Smilodon (and no, its Greek name has nothing to do with the word "smile") is the creature that people have in mind when they say "saber-toothed tiger." This long-fanged carnivore was shorter, stockier and heavier than a typical modern-day lion, and it owes its fame to the fact that thousands of Smilodon skeletons have been fished out of the La Brea Tar Pits in Los Angeles (it's no wonder that Hollywood has immortalized "saber-toothed tigers" in countless caveman flicks). Although Smilodon probably snacked on the occasional hominid, the bulk of its diet consisted of the large, slow herbivores crowding the plains of North and South America.
Smilodon enjoyed a long time in the prehistoric sun, persisting from the Pliocene epoch to about 10,000 B.C., when early humans hunted the dwindling population to extinction (or, possibly, rendered Smilodon extinct by hunting its prey to extinction!). The only other prehistoric cat to match Smilodon's success was Homotherium, which spread across wider swathes of territory (Eurasia and Africa, as well as North and South America) and was perhaps even more dangerous. Homotherium's canines were sleeker and sharper than those of Smilodon (which is why paleontologists call it a "scimitar-toothed" cat), and it had a hunched, hyena-like posture. (Homotherium may have resembled hyenas in another respect: there's evidence that it hunted in packs, a good strategy for bringing down multi-ton Woolly Mammoths.)
The Lifestyles of Saber-Toothed Cats
As mentioned above, the gigantic canines of saber-toothed cats (true, false, or marsupial) existed for more than strictly ornamental reasons. Whenever nature evolves a specific feature multiple times, you can be sure that it has a definite purpose--so the convergent evolution of saber teeth in various types of carnivores points to a more functional explanation.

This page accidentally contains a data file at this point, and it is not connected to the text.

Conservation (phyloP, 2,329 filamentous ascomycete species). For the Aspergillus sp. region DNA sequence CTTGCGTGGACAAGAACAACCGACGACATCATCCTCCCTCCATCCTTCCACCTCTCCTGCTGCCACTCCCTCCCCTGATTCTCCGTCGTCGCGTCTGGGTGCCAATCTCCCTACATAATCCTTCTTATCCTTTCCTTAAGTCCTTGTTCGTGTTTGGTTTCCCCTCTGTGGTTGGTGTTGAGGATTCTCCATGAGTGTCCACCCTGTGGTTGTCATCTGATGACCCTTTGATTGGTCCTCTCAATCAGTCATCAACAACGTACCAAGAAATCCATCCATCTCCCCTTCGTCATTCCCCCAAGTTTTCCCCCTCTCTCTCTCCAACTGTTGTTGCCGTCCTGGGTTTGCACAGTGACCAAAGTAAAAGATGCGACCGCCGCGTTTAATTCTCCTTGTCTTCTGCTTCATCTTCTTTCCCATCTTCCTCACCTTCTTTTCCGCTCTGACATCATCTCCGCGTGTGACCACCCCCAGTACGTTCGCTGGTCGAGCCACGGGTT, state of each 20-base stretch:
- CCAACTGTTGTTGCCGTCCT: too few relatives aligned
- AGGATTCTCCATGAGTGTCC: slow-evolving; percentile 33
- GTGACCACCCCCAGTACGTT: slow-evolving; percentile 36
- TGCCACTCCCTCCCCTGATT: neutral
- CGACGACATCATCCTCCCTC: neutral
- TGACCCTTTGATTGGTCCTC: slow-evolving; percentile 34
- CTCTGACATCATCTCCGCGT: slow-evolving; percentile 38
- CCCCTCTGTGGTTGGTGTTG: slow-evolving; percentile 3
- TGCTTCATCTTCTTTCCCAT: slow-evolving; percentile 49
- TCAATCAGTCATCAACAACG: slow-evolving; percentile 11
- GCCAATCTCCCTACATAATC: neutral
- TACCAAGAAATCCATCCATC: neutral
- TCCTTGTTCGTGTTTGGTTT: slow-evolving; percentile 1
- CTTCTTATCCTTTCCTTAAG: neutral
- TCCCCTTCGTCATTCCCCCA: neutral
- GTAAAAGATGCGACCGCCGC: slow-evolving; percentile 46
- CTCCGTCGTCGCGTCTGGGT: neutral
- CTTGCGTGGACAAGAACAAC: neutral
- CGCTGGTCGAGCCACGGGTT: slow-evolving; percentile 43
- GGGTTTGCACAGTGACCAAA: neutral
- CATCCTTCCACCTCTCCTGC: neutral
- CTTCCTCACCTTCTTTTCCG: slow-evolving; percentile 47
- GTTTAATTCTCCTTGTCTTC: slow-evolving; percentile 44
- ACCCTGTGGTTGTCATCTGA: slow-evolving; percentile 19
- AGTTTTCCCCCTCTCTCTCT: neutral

Based on current research, it seems that the largest saber-toothed cats (such as Smilodon, Homotherium, and Thylocasmilus) pounced suddenly on their prey and dug in their canines - then withdrew to a safe distance as the unfortunate animal wandered in circles and bled to death. Some of the evidence for this behavior is strictly circumstantial (for example, paleontologists rarely find broken-off saber teeth, a hint that these canines were a crucial part of the cat's armament). While some evidence is more direct - skeletons of various animals have been found bearing Smilodon or Homotherium-sized puncture wounds. Scientists have also found that Smilodon had unusually powerful arms - which it used to hold down wriggling prey, thus minimizing the possibility of breaking off those all-important saber teeth.
Perhaps the most surprising fact about saber-toothed cats is that they weren't exactly speed-demons. Whereas modern cheetahs can hit top speeds of 50 miles per hour or so (at least for short bursts), the relatively stubby, muscular legs and thick builds of the bigger saber-toothed cats indicates that they were opportunistic hunters, jumping on prey from the low branches of trees or executing short, daring leaps from the underbrush to dig in their deadly fangs.